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Home Work:
Handbuilt Shelter

Introduction

Table of Contents

Home Work: Handbuilt Shelter

BUILDERS: The Yurts of Bill Coperthwaite

The image below is a two-page spread (pages 28-29) from Home Work: Handbuilt Shelter. Click on any of the photos on the image to see a larger popup window of that photo (close popup window before clicking another photo). Page text is included below the spread.

The yurt shown in the three photos on this page is Bill’s home in the Maine woods. It is 54' (eaves) in diameter and was designed so it could be built over a period of several years and still provide shelter during the process. It is a tri-centric, or three-ring yurt with 2700 sq. ft. of floor space. You can first build the 16' inner core as a room to move into. In the second stage, you can build the large sheltering roof over a gravel pad, allowing the major cost, floor construction, to be delayed. In the meantime you have a spacious area under roof that can be used for a workshop, greenhouse, garage, or for play. 33' freespan yurt at The Mountain Institute, Cherry Grove, West Virginia, 1991
Guest yurt at The Yurt Foundation, Dickinsons Reach, Maine, 1966
Helen Nearing’s yurt at Harborside, Maine, 1990
Concentric yurt on Mother Earth News land in North Carolina, 1979
First 54' tricentric yurt, at The Mountain Institute, Cherry Grove, W.V., 1976
Traditional yurt (gher) structure and cover.
Inside a Travel Study Community School yurt in Franklin, N.H., 1968
The yurt shown in the three photos on this page is Bill’s home in the Maine woods. It is 54' (eaves) in diameter and was designed so it could be built over a period of several years and still provide shelter during the process. It is a tri-centric, or three-ring yurt with 2700 sq. ft. of floor space. You can first build the 16' inner core as a room to move into. In the second stage, you can build the large sheltering roof over a gravel pad, allowing the major cost, floor construction, to be delayed. In the meantime you have a spacious area under roof that can be used for a workshop, greenhouse, garage, or for play. The yurt shown in the three photos on this page is Bill’s home in the Maine woods. It is 54' (eaves) in diameter and was designed so it could be built over a period of several years and still provide shelter during the process. It is a tri-centric, or three-ring yurt with 2700 sq. ft. of floor space. You can first build the 16' inner core as a room to move into. In the second stage, you can build the large sheltering roof over a gravel pad, allowing the major cost, floor construction, to be delayed. In the meantime you have a spacious area under roof that can be used for a workshop, greenhouse, garage, or for play.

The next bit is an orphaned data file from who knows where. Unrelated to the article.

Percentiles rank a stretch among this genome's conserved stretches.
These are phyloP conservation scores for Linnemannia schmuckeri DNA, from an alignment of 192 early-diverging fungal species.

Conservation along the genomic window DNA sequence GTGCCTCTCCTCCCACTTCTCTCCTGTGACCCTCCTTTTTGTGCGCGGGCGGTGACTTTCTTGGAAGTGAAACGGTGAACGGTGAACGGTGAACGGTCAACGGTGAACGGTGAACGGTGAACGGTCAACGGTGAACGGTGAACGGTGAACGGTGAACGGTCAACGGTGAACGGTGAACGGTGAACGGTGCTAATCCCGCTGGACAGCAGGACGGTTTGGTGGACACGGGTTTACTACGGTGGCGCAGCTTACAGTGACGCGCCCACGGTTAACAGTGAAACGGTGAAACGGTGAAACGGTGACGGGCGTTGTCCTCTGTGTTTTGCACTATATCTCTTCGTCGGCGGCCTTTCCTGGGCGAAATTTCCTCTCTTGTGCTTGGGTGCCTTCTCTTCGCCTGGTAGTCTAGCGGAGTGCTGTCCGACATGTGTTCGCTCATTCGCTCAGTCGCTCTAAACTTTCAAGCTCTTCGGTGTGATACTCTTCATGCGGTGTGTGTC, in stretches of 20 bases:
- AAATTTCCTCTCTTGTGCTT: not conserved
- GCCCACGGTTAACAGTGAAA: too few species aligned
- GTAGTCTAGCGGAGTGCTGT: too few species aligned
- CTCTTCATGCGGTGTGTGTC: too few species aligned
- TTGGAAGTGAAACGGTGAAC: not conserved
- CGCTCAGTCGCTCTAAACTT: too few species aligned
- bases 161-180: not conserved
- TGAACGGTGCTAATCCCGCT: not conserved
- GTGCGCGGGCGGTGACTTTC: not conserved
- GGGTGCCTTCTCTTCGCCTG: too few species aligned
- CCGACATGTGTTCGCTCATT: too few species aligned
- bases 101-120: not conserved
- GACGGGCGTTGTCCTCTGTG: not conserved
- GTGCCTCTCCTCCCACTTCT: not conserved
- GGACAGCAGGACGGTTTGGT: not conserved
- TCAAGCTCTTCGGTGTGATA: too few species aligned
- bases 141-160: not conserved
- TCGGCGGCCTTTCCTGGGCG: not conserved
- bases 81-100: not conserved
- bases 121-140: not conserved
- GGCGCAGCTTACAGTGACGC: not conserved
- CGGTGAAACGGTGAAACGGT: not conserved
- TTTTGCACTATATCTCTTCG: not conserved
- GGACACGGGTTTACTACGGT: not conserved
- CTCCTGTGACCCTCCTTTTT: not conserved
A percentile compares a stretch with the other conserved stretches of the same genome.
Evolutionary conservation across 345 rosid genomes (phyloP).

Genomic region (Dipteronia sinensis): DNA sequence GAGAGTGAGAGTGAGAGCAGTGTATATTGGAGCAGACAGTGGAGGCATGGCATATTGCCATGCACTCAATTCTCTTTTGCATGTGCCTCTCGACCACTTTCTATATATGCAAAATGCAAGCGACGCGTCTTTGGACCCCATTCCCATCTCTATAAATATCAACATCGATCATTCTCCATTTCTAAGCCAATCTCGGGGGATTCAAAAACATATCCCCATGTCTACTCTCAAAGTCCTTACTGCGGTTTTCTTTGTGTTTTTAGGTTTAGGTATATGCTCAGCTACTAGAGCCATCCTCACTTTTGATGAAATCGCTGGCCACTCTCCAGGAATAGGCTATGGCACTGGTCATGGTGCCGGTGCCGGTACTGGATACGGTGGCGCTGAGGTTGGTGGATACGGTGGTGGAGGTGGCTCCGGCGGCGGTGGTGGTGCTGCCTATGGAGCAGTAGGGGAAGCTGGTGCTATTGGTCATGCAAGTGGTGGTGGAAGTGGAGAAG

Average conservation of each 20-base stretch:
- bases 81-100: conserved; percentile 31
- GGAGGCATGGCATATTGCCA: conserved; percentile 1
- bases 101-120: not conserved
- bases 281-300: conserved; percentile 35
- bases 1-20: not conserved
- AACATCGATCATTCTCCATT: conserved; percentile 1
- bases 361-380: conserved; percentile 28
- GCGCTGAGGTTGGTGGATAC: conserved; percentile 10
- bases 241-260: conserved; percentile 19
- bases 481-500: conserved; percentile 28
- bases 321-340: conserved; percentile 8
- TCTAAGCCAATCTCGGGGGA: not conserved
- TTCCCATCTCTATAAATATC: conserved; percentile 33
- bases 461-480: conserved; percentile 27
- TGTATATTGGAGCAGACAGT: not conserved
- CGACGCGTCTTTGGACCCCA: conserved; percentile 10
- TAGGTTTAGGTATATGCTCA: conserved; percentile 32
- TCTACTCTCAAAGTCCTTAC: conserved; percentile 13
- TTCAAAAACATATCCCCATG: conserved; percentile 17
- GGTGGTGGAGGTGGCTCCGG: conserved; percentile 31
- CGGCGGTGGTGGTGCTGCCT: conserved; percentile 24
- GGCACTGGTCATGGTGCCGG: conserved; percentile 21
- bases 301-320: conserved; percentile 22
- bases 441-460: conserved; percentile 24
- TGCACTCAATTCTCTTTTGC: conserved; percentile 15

Tying a line  to a plastic or canvas tarp wrapped aound a small ball (or pinecone)

More Sample Chapters:

Louie Frazier
The Inspiration for Home Work

Natural Buildings
Photography by
Catherine Wanek

Bill & Athena Steen
Cob Houses of Mud & Straw

Michael Kahn
Sculptural Village in the Arizona Desert

Mongolian Cloud Houses
How to make a Yurt & Live Comfortably

Page 28 Text: Bill Coperthwaite doesn’t have email, doesn’t have a phone, and lives in the Maine woods a few miles from the nearest roads. When I visited him in the ’70s I walked in a mile or so through the woods. You can also get there by canoe down the coast. My son Peter was with me and we spent a few days there, taking canoe trips in the inlets, and hanging out with Bill and his apprentices. Bill has a Ph.D. in education from Harvard, worked for two years in Mexico with the American Friends Service Committee, designed a traveling museum of Eskimo culture, and has lectured all over the world.

In 1962, while reading a National Geographic article, Bill recognized the folk genius in the design of the traditional Mongolian yurt. He found in the yurt both a rich potential for creative design and an opportunity for developing a simple dwelling that people could build themselves. Bill designed the tapered-wall wooden yurt to enable people to play a larger role in creating their own shelter, using a design that reduces required building skills to a minimum while still producing a beautiful, inexpensive and permanent shelter.

These days Bill conducts workshops, sells yurt plans, designs and consults on yurt projects, and continues his search for ways to simplify life in the 21st century. Chelsea Green has just published Bill’s A Handmade Life — In Search of Simplicity. To contact Bill, and for web information on his Yurt Foundation, see the next page.

Page 29 Text: The standard yurt can be built at 17' (eaves) diameter (and also at 12' and 10'). This is the simplest to build, makes a great cabin for one, or seminar space for 15 people, and can be used as a summer camp or mountain retreat. A circular skylight spreads illumination evenly, and a ring of soft peripheral light enters though the windows under the eaves. People have used these as saunas, guest rooms, and as offices with curving desks.

The concentric yurt is 38' (eaves) diameter and is really one yurt inside another. The inner yurt supports the roof of the outer one and reduces materials costs. This concentric way of dividing a circle creates a unique free-flowing space in the outer ring and a secluded feeling in the inner loft yurt. Since the inner yurt is raised a full story, it provides a room underneath that can be used as a bathroom, storage room, pantry, or living room. These yurts have been used all over America as permanent homes, summer homes, and common rooms in communities. It has 1000 sq. ft. of floor space.

Plans for the 3 basic yurts shown on these pages are
$25, $50, and $75.

contact:
The Yurt Foundation
Dickinsons Reach
Machiasport, ME 04655

Read an excellent interview with Bill Coperthwaite.